We will never understand that level of deference.
We will never understand anything like that.
I saw a meme the other day where an old woman was saying to her grandmother, sorry, a grandmother was saying to her granddaughter.

[6:35] Young men are so much nicer and more polite and civilized than when I was younger.
It's like, yeah, that's because they're not trying to get in your pants anymore.
So yeah, they don't have to be that aggressive. So that's, I think, just an important thing to understand.
So when I meet people, I scan for them, right?
I mean, it's not really a conscious process anymore, it just kind of happens.
But I scan for people when I meet them and what I do is if I meet somebody and he's well-off I scan for did he earn it? Did he did he work for it?
Substantially work for it now just because you're born with money doesn't mean you didn't work for it I mean, there's lots of people who were born into wealthy families and they increase that wealth ten tenfold and that's you know That's good work.
That's hard work and I respect that for what that's worth But I just I just scan for it. Did you earn the positive regard?
That you have. Now of course somebody who's gone from nothing to something is the most impressive, somebody who's gone from something to something more is impressive, somebody who's born with something and just stays with it, doesn't add to it, doesn't subtract it, is kind of meh, somebody who destroys it is blech, and so on, right?

[7:41] And so somebody who inherits a million dollars and fritters it away, and I actually knew a guy when I was in my teens, he got over a hundred thousand dollars, And I remember sitting with him one night, a windy, windy night I remember it was, and I remember saying, man.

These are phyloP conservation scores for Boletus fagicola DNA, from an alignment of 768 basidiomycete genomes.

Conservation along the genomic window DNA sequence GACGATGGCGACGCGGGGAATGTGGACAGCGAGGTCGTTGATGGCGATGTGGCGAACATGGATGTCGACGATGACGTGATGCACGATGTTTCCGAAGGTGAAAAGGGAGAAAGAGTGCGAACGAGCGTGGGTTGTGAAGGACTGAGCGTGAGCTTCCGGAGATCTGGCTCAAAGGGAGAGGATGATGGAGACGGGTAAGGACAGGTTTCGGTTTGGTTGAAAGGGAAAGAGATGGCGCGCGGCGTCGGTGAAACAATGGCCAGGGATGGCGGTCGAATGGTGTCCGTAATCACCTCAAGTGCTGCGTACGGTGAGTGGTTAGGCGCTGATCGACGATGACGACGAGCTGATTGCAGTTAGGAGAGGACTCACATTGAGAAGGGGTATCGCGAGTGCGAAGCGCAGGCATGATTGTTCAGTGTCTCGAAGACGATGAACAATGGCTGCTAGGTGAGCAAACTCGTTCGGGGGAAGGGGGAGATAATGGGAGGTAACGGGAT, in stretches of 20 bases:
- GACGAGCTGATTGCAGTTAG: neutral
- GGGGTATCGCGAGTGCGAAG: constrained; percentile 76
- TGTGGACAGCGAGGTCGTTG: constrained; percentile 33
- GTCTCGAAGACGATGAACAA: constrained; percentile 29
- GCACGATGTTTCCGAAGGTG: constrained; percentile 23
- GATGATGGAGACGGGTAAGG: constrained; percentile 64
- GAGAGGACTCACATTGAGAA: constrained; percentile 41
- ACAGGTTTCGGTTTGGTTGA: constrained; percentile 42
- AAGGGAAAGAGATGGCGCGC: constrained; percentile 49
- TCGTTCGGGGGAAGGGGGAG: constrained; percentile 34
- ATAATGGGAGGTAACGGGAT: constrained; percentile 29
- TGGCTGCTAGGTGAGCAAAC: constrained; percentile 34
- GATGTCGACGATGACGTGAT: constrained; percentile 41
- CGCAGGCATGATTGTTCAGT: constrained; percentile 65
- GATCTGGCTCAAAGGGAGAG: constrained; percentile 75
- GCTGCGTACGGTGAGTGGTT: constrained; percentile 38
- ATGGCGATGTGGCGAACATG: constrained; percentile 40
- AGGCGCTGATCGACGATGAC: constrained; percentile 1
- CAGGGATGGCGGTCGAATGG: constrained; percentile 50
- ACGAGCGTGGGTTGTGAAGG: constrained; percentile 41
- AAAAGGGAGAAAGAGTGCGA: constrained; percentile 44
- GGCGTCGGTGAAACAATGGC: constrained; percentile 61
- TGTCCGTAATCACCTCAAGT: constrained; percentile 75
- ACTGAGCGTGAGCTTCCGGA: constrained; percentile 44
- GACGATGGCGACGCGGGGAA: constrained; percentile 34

[8:01] You save it and buy some bonds and, you know, like, hang on to this.
This is a… And nope, nope. What, he bought a Jeep, he bought a really expensive computer, he just bought a bunch of crap that declined in value and…
Anyway, so somebody who inherits, and that wasn't an inheritance, but nonetheless, somebody who gets a lot of money, well, if they fritter it away, I mean that's one of the worst things around isn't it?
Importance of using inherited wealth wisely and investing for the future

[8:26] It's one of the worst things around.
If you get a bunch of money and you just fritter it away, you're supposed to use it to invest, to maximize, to find some way to increase the value of your holdings.
And in particular you do this, you're going to have kids and if you can give your kids a slightly easier start in life, I get that there's well they won't have as much muscularity if they don't have to lift as much weight and it's like, yeah, but I had to lift too much weight.
I mean, that was, you know, burrowing out from the trashy welfare littered with human refuse kind of world. That was a bit too harsh a climb.
A bit too harsh a climb. I think that's a bit more grace when you don't have to hardscrabble your way up the side of a bladed cliff wall using your teeth and balls. That's really not a whole lot of fun.
So women, of course, they inherit, I mean, the sort of functional equivalent of, I mean it depends how attractive the woman is, but they inherit the functional equivalent of about a million dollars.

[9:25] About a million dollars. And the reason I say that is an attractive woman can have her life paid for by a husband, you know, she has kids, she homeschools, raises her kids, does all that kind of good stuff, and a quality man will make, I don't know, two million dollars, over the course of his life, gives half of it, well, more really, but a lot of it goes to the kids, gives half of that money to his wife, and so she gets like a million dollars.